Poetry stone in Frome, Somerset to note Christina Rossetti’s connection to the area.

The inscription reads:

Love lights the sun: love through the dark

Lights the moon’s evanescent arc:

Same Love lights up the glow-worms spark …

from What Good Shall my Life Do me?

by Christina Rossetti

Fromefield’s peaking autumnal colors offered some consolation after Maria returned to London. November was dreary but, also, restorative, an adjustment and relief after months of visitors and daytrips. Once a week or every other Christina shopped in town, nature walks few and far between because of damp, chilly weather. As winter approached and came before it officially did, Christina morphed into an interior creature, knowing it was time to hide away and exist on what was stored within. School was winding down for the Christmas holiday, which promised four weeks of aristocratic leisure. Teaching was almost rewarding at times, as she had never expected it would be, the few girls still at the school quite comfortable with each other and their teacher, Mama, relinquishing that role more and more to her youngest.

     Christina finally had the opportunity to try out the new paint brushes William had sent along with Maria. Out of regret for complaining that two had split quills, she was determined to make good use of them—so far an inadequate portrait of Mama. Such a forgiving, if not forgetful, creature, William had given her a five-pound note for her birthday. She considered spending a few pounds on replacing worn items in her wardrobe, the remainder saved. When Mama returned, a trip to London might be considered good use of it; if after Boxing Day, at least to celebrate the New Year with her siblings. Another incentive was to show appreciation for Amelia’s gift of a pretty collar and sleeves by wearing them in her friend’s presence.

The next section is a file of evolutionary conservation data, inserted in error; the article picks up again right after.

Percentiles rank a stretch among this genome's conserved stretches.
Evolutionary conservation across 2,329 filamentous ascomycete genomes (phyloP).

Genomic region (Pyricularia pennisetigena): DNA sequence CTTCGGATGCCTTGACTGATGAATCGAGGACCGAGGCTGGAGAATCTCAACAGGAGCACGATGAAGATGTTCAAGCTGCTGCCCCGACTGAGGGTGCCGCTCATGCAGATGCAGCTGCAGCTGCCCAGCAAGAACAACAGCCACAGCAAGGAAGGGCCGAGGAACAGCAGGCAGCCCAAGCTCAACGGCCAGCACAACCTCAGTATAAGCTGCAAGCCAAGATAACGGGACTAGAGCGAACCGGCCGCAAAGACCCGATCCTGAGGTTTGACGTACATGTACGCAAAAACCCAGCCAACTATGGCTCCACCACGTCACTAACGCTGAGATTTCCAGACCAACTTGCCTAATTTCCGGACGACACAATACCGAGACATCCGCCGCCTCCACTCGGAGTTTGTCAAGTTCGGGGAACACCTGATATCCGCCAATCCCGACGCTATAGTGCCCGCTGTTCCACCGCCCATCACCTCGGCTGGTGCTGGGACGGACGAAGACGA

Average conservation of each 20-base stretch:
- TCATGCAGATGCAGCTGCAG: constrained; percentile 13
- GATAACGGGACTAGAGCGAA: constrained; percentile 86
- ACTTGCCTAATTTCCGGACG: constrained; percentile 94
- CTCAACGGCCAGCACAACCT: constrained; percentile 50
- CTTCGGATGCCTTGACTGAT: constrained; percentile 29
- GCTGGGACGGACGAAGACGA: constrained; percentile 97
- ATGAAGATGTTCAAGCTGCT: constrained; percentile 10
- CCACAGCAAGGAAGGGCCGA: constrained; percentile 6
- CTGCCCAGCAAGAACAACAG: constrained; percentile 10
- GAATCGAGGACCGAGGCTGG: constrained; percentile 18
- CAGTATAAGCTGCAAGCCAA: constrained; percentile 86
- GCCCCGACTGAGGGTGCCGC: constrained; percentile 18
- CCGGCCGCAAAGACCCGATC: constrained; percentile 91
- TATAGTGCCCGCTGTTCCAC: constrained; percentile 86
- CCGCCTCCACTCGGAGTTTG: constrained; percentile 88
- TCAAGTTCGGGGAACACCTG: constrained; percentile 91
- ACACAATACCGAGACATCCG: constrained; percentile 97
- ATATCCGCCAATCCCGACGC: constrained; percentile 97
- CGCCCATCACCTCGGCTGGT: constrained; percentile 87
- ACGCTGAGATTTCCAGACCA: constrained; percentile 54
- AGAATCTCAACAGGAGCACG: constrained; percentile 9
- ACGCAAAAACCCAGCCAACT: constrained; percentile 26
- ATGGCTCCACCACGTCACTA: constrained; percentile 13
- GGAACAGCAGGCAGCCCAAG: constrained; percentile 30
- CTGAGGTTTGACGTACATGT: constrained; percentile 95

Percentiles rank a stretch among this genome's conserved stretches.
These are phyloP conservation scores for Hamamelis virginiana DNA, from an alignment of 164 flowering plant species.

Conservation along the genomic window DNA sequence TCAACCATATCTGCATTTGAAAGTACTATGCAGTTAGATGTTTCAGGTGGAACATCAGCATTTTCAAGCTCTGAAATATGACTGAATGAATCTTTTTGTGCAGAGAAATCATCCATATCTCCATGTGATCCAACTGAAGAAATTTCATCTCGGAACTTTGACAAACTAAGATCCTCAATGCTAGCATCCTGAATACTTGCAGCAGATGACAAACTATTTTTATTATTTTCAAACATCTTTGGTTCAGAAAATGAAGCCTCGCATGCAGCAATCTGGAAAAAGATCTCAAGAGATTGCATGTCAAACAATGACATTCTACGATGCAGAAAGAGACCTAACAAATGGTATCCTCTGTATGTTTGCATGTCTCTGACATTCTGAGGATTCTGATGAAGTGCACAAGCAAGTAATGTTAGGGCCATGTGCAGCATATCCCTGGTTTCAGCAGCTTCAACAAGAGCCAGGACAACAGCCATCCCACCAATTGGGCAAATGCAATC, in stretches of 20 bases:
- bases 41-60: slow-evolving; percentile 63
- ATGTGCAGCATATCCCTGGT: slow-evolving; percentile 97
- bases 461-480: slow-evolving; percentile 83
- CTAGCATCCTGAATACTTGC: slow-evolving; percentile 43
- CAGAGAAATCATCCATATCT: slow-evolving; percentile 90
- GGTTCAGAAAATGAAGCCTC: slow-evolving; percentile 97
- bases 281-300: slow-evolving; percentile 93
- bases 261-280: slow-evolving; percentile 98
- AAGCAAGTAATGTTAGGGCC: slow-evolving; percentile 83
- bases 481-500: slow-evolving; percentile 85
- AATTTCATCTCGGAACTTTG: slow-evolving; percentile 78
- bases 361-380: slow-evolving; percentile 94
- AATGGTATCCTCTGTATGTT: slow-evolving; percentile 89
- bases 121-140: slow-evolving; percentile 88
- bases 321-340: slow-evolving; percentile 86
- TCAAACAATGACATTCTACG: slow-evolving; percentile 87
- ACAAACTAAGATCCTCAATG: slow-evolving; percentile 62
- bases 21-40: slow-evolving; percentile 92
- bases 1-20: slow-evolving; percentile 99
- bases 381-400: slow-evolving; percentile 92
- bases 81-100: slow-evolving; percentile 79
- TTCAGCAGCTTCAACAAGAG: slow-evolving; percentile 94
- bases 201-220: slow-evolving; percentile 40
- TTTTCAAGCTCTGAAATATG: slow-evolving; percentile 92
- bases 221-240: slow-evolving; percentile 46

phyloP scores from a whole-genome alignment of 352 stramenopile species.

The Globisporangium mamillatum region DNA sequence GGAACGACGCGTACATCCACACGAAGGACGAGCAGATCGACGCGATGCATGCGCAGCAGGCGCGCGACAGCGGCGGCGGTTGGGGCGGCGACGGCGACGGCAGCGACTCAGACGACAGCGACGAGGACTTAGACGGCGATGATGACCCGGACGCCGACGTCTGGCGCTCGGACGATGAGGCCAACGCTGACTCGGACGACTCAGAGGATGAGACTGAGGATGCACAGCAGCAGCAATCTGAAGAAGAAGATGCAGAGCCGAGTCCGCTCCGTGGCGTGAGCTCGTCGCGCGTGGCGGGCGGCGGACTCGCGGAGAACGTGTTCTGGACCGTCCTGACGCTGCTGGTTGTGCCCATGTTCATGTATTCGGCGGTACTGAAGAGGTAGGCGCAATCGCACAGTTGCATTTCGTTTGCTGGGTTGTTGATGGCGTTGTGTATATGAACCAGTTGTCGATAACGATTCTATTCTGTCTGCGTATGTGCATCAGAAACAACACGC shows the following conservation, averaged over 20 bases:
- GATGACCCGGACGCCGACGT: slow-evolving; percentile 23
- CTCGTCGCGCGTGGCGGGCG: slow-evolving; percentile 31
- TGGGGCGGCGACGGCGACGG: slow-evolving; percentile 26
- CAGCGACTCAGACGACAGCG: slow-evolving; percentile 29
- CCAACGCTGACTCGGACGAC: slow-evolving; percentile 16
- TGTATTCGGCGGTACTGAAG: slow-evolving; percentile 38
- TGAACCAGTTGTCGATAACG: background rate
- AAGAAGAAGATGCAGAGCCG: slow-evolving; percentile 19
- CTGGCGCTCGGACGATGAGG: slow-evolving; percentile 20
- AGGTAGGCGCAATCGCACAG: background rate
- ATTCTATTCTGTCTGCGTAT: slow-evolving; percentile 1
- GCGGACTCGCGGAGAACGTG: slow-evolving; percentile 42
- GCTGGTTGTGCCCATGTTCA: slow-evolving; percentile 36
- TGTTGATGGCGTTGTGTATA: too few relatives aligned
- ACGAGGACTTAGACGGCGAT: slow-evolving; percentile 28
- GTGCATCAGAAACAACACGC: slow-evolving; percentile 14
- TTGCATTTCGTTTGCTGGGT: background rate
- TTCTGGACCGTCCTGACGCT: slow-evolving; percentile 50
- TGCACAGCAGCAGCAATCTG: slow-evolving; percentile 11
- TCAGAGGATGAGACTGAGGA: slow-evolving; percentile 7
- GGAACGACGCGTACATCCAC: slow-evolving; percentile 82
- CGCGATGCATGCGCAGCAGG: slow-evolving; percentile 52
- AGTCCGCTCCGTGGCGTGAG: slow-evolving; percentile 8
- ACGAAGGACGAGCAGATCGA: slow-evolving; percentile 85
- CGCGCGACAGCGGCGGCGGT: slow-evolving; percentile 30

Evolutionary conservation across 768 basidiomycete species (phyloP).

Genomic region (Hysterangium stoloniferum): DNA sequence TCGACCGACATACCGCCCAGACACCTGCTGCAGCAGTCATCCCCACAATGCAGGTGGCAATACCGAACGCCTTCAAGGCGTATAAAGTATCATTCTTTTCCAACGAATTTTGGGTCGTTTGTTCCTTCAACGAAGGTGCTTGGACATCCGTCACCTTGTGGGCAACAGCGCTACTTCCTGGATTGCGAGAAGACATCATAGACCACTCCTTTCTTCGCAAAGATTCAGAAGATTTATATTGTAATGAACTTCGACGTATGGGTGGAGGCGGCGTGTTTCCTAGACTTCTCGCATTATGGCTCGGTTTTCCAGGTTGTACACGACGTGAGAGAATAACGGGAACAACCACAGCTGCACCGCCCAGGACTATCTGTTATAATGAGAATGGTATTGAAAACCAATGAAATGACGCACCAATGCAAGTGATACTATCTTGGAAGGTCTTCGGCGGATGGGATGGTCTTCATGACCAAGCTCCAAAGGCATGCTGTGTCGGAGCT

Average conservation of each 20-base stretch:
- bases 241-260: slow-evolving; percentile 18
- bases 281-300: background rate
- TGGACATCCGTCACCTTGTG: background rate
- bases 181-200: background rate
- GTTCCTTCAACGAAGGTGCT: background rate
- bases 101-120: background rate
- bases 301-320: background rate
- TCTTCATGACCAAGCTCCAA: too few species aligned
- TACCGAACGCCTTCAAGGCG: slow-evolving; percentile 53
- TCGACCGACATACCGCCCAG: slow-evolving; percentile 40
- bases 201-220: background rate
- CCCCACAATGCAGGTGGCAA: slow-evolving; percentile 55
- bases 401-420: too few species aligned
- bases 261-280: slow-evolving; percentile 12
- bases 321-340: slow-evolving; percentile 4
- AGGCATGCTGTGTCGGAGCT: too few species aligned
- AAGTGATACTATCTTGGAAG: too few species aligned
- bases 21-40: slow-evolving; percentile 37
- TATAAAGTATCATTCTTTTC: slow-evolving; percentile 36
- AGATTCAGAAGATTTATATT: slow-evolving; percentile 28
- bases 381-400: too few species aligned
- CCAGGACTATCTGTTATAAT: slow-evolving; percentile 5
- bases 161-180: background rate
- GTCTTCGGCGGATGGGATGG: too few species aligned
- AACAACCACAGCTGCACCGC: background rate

Christina intended them to complement a frock other than black or gray, her azure-blue conservatively contrasting the crisp white of the butterfly-themed guipure lace.

     “I won’t stay until the twenty-fifth. Papa doesn’t want me to go at all, but there are things to be taken care of. Once they are, I’ll be back, and you can be on your way. ” Mama said wearily while they waited on the platform for her train.

     “I wish we could all live in London again.”

     “We will, dearest,” Mama squeezed Christina’s hand, “before too long.”

      How comforting it was to make plans in one’s head; in one’s heart, more foolish. A few days later Amelia’s present had gone from being impatiently draped over Christina’s vanity table mirror to storage in a deep drawer with a few other frivolous accessories.

from The Dove Upon Her Branch © 2021 by DM Denton

Christina Rossetti, sketch by Dante Gabriel Rossetti

The sun nor loiters nor speeds,
The rivers run as they ran,
Through clouds or through windy reeds